#LupusAwareness - What Living With Lupus Looks and Feels Like


The symptoms started for me around 17/18 years old. It was my senior year in high school and I noticed my finger tips would either turn pale white or a purple/blue color. Going to the doctor and getting blood work done, I found that I had a condition called Reynolds Syndrome. This disease causes your fingers and toes to feel numb and cold in response to cold temperatures or stress. From there, my doctor recommended I go to a rheumatologist. I had more blood work done when visiting the rheumatologist and everything else came up fine. The doctor stated that this could potentially be a sign for Lupus, but many just deal with Reynolds with no other issues. Fast forward to 2011, about 8 years later, I finally moved to New York and shortly after, I started to become very ill. I would have fever like symptoms, bad shakes and then start sweating profusely. I probably lost about 10lbs or more in a matter of a 2-week span and lost almost all my hair. Knowing something was wrong, I decided to go home (New Jersey) where I would revisit my rheumatologist (who I still visit to this day) and she would utter the words I was so scared to hear, "You tested positive for Lupus."

Lupus affects everyone differently. People with lupus have unusual antibodies in their blood that are targeted against their own body tissues. Lupus can cause disease of the skin, heart, lungs, kidneys, joints, and nervous system. In other words, your body is attacking itself. The type of Lupus I carry is systemic (SLE) and discoid (DLE), which mainly attacks my skin. If in a flare up, red patchy blotches appear on my body, mainly my arms, back, and upper thighs. There are times when I could have a red rash around the bridge of my nose and cheeks, commonly known as the butterfly rash. Sometimes, when these rashes settle, they can leave deep rooted dark scars. Upon seeing me, you might notice darker pigmentation on my nose. This is from the discoid so, no I don’t have something on my nose to wipe off. One way I get rid of the flare up’s is by taking a steroid called prednisone. This medication makes my weight fluctuate and could potentially affect other areas in my body.

Outside of the skin flare up’s, I deal with being extremely tired at times. My hands and feet become swollen and I experience joint pains, especially when physical activity increases. One of the major things that I still have a hard time accepting is not being able to be in the sun for long periods of time. If I am, I must constantly apply sunscreen, but let’s be honest, everyone should be applying sunscreen! Unfortunately, the sun and stress are the main triggers of my flare ups.

The good news is, I have learned with this experience not to stress the small stuff or stress out, period! Mainly because life is too short. Why worry about the things you can't control? Such as Lupus. God knew my story before I was born, and knew I was strong enough to handle this! I am a God-fearing woman and my faith runs deep within my soul, but I would be lying if I said I never worry about the future. I get so frustrated in questioning if I should take a trip or not because I’m afraid of a flare up. However, I still live my life. I’m just more diligent of the activities I partake in. I have become extremely self-aware and learned how to listen to my body in what it needs or doesn't need at the time.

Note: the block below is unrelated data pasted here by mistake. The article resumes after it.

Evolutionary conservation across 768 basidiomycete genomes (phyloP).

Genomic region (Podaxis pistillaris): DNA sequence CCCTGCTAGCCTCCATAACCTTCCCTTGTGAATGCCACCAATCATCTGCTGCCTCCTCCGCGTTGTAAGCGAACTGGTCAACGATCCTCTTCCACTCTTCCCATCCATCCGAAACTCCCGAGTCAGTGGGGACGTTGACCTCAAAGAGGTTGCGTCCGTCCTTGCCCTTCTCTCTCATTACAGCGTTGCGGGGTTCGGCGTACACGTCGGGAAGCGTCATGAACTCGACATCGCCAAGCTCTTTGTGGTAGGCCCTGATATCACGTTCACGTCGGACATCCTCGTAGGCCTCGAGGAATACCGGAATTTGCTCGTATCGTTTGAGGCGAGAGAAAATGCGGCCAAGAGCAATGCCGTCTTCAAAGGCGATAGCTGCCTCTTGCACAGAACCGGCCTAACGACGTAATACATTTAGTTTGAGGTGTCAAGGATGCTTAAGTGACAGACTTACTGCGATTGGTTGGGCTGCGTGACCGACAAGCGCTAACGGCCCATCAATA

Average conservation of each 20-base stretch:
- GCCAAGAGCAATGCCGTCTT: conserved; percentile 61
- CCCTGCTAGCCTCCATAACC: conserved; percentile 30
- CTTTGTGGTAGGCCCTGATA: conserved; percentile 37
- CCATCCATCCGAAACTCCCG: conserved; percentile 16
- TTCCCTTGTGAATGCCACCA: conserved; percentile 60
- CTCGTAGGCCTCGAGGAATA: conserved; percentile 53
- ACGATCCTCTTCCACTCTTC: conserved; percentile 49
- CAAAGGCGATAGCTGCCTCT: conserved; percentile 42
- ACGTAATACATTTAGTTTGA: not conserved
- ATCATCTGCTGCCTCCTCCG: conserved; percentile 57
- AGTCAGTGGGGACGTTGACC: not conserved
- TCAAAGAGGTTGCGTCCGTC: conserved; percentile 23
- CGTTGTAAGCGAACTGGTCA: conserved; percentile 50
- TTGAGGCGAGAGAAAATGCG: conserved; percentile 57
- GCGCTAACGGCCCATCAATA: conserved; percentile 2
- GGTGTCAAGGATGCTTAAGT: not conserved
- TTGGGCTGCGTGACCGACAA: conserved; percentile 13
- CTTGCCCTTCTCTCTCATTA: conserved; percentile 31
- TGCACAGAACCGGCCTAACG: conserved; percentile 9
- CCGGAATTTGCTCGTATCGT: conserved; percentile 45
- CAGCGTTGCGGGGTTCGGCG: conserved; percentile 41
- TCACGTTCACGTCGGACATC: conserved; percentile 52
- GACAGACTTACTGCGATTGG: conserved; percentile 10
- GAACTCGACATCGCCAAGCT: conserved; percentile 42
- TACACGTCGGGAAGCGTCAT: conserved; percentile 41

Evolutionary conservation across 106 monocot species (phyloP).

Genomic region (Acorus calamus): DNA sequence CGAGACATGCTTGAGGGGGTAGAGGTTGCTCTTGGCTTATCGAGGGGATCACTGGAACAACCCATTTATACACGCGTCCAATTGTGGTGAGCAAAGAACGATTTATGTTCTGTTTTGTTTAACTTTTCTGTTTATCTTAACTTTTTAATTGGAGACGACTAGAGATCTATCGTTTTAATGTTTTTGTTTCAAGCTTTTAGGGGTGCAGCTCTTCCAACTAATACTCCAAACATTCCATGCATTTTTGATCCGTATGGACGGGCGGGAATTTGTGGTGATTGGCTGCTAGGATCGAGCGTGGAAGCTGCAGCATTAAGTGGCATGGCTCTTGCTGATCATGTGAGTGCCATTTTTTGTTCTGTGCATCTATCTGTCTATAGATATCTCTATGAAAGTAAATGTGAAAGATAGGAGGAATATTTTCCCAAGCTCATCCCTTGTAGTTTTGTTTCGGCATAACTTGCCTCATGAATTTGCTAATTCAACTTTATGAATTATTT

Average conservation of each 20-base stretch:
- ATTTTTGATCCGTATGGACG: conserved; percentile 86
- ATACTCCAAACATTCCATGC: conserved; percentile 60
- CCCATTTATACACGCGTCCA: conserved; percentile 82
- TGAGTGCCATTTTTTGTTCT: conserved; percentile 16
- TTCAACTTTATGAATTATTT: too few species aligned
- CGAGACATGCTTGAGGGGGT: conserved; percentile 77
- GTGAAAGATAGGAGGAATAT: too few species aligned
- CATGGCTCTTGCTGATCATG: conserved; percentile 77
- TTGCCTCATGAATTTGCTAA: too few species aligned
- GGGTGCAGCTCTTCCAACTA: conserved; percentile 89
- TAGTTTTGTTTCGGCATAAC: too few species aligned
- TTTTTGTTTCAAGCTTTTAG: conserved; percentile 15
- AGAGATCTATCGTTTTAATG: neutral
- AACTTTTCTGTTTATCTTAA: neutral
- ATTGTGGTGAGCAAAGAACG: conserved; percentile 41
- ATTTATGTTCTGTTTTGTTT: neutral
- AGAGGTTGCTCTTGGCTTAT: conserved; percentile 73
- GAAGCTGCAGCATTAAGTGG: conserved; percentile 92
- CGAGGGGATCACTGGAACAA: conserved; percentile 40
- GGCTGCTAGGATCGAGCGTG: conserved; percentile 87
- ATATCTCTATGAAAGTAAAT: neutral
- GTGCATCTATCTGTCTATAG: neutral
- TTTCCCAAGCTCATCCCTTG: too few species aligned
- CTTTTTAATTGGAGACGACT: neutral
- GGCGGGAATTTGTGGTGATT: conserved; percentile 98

I could go on and on how with how this mysterious disease affects me. There’s a bigger issue at hand: how can we all help? It would be amazing if one day we can say there's a cure for Lupus and the future generations have one less thing to worry about. I am a firm believer that we are all put on this earth for a greater purpose than ourselves and by contributing to finding a cure, we are making a difference in helping eliminate this mysterious disease.

I am currently going through training to be a Lupus advocate with the Lupus Foundation of America. I encourage anyone who wants to help those who live with this condition, to donate because every little bit will help.


Sophia Benson is a Philadelphia born, South New Jersey native, who currently lives in New York City. She graduated from Temple University with a BA in Telecommunications & Mass Media and a minor in African American studies. Being a free spirit humanitarian, she loves to travel and see the world with her family and friends. She is a God-fearing woman who lives by faith and not sight while knowing all things are possible through Christ. In her spare time, she likes to watch Martin re-runs and go to brunch with her girls.

To keep up with Sophia and her life journey, she can be followed on Instagram.



The month of May covers Lupus Awareness. Lupus is a chronic autoimmune disease that's rarely easy to diagnose, extremely challenging to treat and live with, and currently has no cure. We are encouraging people to gain a better understanding of this illness so we're accepting submissions/pitches from people who have it, and those who have family members/friends who've had it or currently living with it. True understanding opens the door for compassion and empathy and with any chronic illness, this is always necessary. This is what we hope to achieve with your stories.

May is also Mental Health Month. We already devote every Monday to mental health so of course we're going to acknowledge and highlight post for this throughout the month.  As a country, we focus a lot on our physical appearance, leaving our mental health to fend for itself. However, there are some people who take it very seriously and maintain their mental health on a daily. We're interested in hearing what your support groups and selfcare look like, what your battles involve, and how we can all be more empathetic towards those living with mental illness. 

Please send all pitches/submissions to submissions@theextraordinarynegroes.com by May 23, 2018.

We look forward to hearing from you!